Nene Ousting Risks Accelerating South African Rate Increasesby and
SARB could move 50 or 100 basis points in January, Nomura says
Monetary policy tightening might have to shore up the rand
The slump in the rand triggered by the shock firing of South Africa’s finance minister may increase pressure on Governor Lesetja Kganyago to raise interest rates more aggressively.
Before the announcement by President Jacob Zuma late on Wednesday that the unknown lawmaker David van Rooyen would replace Nhlanhla Nene after 19 months as finance minister, forward-rate agreements predicted a 72 percent chance of a 25 basis point increase in borrowing costs at the Monetary Policy Committee’s first meeting of 2016 on Jan. 28. By Thursday afternoon, the contracts were pricing in a 50 basis point adjustment.
While the MPC moved rates up in increments of 25 basis points since last July, analysts including Nomura International Plc’s Peter Attard Montalto say a 50 basis point or even a 100 basis point hike is possible in January depending on the rand’s moves and the outflow of capital. The currency of Africa’s second-largest economy plummeted by as much as 5.4 percent to an all-time low of 15.3857 per dollar after Zuma’s announcement, adding to pressure on inflation and raising fears that the nation’s credit ratings could be downgraded to junk soon.
“If South Africa heads further toward a sub-investment grade sovereign rating with the wrong fiscal and structural policies, it may well fall to the SARB to tighten monetary policy, perhaps significantly, to shore up the rand and head off inflation and balance of payments pressures,” Arnab Das, head of EM Macro at Invesco in London, said via e-mail on Wednesday.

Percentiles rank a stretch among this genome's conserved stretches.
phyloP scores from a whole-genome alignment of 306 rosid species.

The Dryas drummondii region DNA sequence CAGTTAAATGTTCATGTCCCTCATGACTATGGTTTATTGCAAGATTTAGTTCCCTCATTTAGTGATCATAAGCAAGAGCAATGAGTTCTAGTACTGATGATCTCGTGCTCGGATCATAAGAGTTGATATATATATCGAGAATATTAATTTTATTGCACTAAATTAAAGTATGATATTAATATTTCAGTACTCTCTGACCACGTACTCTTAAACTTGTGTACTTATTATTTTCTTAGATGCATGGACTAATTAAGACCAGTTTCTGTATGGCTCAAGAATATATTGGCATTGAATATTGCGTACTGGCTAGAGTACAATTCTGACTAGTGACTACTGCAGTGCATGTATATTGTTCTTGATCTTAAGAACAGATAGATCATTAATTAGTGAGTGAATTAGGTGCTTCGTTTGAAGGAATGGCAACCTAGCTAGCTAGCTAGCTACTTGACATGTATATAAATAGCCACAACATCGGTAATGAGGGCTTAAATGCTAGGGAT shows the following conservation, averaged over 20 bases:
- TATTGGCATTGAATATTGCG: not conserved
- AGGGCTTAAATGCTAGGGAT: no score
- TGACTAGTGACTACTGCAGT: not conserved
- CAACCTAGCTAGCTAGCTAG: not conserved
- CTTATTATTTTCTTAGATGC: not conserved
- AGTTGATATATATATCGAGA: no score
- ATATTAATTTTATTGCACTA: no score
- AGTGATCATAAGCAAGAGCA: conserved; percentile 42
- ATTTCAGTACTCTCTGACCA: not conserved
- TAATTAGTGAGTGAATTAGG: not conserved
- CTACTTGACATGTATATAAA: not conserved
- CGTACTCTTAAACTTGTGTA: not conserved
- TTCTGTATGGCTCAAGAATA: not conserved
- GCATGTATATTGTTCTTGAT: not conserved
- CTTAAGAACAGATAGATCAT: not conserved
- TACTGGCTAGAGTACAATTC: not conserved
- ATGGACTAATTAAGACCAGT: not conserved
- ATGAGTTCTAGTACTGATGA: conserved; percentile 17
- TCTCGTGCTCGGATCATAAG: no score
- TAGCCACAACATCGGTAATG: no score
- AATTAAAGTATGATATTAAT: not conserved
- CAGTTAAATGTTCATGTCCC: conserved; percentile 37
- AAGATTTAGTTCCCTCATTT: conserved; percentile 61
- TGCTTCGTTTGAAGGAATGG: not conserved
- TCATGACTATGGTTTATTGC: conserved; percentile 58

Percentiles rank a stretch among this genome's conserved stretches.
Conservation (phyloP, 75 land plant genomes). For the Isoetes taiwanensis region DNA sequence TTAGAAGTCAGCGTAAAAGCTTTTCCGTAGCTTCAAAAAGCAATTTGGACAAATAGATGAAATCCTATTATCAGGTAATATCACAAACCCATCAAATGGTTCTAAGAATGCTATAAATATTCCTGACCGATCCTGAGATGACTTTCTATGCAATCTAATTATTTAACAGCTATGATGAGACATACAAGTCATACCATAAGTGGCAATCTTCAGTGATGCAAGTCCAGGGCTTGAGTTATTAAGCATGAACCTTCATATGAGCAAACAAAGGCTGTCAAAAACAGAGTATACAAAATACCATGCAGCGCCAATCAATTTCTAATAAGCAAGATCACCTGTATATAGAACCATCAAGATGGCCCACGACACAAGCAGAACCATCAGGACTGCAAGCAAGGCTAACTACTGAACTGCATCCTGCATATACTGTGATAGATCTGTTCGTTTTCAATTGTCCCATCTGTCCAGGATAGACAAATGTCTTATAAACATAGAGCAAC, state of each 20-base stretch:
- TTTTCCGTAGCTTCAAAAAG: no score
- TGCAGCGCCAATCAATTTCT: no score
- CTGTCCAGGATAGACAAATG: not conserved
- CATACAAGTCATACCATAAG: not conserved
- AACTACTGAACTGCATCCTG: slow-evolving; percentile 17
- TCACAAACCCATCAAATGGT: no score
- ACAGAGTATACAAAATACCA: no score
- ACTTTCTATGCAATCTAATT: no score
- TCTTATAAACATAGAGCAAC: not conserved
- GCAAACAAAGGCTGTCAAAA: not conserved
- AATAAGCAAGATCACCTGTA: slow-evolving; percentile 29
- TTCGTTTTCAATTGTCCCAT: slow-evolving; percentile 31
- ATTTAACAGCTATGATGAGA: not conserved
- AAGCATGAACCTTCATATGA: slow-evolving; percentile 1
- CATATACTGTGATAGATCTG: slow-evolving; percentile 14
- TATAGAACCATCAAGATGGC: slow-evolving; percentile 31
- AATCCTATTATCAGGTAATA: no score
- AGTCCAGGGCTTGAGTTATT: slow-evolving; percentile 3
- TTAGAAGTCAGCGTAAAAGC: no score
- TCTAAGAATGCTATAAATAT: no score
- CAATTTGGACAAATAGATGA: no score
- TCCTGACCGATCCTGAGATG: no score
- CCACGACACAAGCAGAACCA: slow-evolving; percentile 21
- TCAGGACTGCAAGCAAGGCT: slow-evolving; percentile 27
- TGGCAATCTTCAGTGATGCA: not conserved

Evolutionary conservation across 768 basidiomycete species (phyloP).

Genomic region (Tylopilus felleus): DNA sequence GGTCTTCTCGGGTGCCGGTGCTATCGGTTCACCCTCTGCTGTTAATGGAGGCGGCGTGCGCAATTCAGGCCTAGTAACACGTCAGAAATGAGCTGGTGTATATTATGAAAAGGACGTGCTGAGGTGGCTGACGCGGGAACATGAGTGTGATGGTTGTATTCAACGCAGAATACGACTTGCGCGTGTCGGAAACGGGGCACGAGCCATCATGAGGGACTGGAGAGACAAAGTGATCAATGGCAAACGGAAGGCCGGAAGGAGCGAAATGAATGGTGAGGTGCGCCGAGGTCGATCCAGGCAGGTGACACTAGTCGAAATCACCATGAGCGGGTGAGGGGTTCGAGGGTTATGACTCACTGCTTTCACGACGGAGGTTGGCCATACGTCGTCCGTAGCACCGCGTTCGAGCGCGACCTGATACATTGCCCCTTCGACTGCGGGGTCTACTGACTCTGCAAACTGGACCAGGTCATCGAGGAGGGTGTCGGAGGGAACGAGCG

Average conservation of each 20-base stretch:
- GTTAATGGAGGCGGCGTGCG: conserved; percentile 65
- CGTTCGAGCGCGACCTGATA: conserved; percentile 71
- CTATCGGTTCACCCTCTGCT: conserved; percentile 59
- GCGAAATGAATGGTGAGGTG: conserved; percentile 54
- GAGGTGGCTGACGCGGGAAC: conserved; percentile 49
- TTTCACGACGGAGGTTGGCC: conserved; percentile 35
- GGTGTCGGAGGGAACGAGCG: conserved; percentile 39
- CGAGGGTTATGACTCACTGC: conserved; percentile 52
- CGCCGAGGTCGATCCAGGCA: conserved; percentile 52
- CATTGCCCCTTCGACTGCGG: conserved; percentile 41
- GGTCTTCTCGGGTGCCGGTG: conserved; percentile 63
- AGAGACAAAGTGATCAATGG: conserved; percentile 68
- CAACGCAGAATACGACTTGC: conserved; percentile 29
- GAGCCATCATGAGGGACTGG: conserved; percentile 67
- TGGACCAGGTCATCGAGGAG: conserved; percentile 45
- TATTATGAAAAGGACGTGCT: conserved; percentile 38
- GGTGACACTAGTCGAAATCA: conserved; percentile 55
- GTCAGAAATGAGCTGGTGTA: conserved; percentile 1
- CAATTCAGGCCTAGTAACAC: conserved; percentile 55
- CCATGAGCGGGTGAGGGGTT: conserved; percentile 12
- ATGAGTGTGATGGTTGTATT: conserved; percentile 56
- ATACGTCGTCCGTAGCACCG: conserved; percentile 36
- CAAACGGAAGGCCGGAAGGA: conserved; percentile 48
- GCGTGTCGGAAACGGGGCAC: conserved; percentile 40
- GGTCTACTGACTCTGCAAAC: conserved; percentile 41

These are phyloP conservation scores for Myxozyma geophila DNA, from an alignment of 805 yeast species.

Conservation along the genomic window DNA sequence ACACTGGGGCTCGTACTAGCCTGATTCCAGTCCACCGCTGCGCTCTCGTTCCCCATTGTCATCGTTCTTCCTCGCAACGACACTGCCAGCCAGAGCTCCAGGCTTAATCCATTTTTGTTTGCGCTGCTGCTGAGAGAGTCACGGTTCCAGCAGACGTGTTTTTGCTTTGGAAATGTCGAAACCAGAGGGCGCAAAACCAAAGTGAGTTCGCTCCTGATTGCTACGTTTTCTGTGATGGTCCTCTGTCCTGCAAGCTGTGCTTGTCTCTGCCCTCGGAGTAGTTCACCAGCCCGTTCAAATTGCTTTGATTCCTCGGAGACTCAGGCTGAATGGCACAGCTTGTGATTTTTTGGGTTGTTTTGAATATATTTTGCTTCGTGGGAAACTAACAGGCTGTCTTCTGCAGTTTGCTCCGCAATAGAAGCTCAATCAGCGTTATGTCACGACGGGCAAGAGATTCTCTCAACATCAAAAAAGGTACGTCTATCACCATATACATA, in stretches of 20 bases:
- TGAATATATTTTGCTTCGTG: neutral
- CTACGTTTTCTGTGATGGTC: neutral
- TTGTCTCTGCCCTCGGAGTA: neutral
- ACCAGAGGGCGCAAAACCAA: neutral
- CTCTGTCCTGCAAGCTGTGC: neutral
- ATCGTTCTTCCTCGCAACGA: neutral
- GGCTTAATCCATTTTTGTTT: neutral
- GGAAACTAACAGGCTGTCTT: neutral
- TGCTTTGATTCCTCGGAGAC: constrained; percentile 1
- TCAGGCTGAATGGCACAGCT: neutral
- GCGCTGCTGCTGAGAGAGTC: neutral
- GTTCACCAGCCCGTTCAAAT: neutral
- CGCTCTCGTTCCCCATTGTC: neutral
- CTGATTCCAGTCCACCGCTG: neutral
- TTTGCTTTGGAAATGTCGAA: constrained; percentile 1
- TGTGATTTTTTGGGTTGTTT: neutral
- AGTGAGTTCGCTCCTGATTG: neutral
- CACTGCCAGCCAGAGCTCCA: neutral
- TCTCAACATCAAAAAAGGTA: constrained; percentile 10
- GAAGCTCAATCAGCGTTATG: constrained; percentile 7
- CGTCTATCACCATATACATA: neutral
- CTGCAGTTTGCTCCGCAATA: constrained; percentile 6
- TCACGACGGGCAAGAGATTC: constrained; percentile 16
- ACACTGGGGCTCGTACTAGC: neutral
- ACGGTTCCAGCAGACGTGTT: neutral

Inflation accelerated to 4.8 percent in November and the Reserve Bank has forecast price growth will exceed the upper end of its 3 percent to 6 percent target range in the first and fourth quarters of next year. The five-year breakeven rate, a measure of bond investors’ inflation expectations in the period, rose a record 86 basis points on Thursday to 7.37 percent, the highest since at least May 2012.
“We can no longer view the SARB as sacrosanct either but one should not underestimate the tenacity and drive of Lesetja to protect the independence of the institution,” Nomura’s Attard Montalto said in an e-mailed note on Thursday. “They would have a serious fight on their hands. We must watch for mandate changes.”
The rand was 2.3 percent weaker at 15.3307 per dollar as of 3:26 p.m. in Johannesburg on Thursday. Yields on rand-denominated debt due December 2026 jumped 137 basis points to 10.20 percent. That’s the first time since the height of the financial crisis it’s been above 10 percent.
“The reaction of the market to these events definitely increases the chance of a rate hike,” Dave Mohr, chief investment strategist at Cape Town-based Old Mutual Wealth, a unit of Old Mutual Plc, said by phone from Cape Town.
The MPC has raised the benchmark rate twice this year to 6.25 percent, even as it cut its growth forecast for the year to 1.4 percent, the slowest pace since 2009. The economy narrowly avoided a second recession in six years in the third quarter. A quarter-point increase in the repurchase rate is projected to reduce the annual GDP growth rate by 0.1 percentage point, Brian Kahn, a member of the MPC and adviser to Kganyago, said on Nov. 19.
The cost of insuring South Africa’s dollar debt against default for five years climbed 39 basis points on Thursday, taking its increase since Nov. 19, when the MPC raised borrowing costs by a quarter percentage point, to 78 basis points. That compares with a 39 basis point increase over the period for emerging-market peer Turkey.
“Mr Kganyago needs yesterday’s shock dismissal of Mr Nene like he needs a hole in the head,” Nicholas Spiro, managing director at Spiro Sovereign Strategy in London, said by e-mail. “The last thing South Africa’s ailing economy needs right now is an aggressive tightening in monetary policy -- yet this is precisely what could happen.”